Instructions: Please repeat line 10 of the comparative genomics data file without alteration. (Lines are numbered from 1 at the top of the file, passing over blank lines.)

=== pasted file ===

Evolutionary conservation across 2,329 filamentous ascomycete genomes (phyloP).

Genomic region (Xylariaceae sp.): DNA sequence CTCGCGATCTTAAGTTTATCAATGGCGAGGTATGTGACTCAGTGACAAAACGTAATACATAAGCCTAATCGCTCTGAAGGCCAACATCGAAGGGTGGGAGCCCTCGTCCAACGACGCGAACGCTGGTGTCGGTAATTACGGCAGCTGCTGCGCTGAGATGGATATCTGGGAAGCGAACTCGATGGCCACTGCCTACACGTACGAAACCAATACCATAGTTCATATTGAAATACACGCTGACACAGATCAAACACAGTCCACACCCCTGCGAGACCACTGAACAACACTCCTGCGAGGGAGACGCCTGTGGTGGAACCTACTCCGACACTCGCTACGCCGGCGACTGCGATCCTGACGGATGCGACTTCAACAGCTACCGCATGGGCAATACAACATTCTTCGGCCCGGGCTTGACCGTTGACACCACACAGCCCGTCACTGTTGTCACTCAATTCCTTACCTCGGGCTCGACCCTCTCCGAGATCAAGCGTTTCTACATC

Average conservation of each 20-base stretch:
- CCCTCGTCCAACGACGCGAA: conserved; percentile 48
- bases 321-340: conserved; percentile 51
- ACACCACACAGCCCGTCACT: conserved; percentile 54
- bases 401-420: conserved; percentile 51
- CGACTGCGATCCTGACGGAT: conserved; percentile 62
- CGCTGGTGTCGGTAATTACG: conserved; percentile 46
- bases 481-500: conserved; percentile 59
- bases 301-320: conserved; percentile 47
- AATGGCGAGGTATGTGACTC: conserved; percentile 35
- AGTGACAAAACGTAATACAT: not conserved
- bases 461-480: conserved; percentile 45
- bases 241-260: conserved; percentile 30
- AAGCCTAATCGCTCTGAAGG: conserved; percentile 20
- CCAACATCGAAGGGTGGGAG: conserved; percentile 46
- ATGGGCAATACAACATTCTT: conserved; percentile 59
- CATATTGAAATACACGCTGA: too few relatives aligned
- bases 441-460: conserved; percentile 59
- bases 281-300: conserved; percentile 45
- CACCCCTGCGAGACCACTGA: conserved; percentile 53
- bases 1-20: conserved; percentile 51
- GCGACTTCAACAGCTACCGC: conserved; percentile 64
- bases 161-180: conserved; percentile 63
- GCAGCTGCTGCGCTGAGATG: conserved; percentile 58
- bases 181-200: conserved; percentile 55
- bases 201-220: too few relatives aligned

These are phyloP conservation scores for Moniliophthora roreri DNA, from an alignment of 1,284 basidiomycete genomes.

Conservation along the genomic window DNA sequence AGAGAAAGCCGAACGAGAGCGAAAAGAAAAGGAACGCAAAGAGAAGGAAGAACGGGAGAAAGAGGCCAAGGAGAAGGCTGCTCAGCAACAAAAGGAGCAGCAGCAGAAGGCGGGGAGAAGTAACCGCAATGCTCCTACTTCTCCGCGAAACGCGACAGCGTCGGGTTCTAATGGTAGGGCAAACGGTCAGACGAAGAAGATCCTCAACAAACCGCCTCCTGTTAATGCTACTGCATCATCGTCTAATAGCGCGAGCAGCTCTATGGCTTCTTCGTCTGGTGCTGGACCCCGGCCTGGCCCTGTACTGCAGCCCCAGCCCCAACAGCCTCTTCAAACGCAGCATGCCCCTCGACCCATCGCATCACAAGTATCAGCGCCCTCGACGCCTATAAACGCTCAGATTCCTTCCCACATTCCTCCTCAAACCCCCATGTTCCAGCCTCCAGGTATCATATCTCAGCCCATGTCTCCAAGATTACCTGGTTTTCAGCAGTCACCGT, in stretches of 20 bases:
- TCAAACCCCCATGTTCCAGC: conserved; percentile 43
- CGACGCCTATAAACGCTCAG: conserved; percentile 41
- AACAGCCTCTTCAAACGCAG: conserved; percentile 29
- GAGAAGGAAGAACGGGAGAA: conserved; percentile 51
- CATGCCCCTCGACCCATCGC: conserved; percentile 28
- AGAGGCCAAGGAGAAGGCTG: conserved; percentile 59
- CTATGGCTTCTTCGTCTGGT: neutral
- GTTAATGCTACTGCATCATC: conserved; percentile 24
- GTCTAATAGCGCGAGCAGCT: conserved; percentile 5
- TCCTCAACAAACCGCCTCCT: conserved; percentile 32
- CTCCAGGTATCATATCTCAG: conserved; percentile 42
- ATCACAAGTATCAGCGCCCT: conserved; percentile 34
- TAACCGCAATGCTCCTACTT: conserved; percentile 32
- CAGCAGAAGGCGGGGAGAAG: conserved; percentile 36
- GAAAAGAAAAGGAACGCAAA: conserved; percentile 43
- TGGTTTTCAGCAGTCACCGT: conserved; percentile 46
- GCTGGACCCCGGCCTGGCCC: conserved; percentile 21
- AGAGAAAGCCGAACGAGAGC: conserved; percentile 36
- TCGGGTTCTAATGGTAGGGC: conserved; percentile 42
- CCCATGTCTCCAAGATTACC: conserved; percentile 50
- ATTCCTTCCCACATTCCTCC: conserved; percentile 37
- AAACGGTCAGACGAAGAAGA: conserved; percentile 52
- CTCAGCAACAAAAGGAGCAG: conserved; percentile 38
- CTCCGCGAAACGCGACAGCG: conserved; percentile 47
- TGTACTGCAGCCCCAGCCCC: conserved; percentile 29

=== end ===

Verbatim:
- bases 481-500: conserved; percentile 59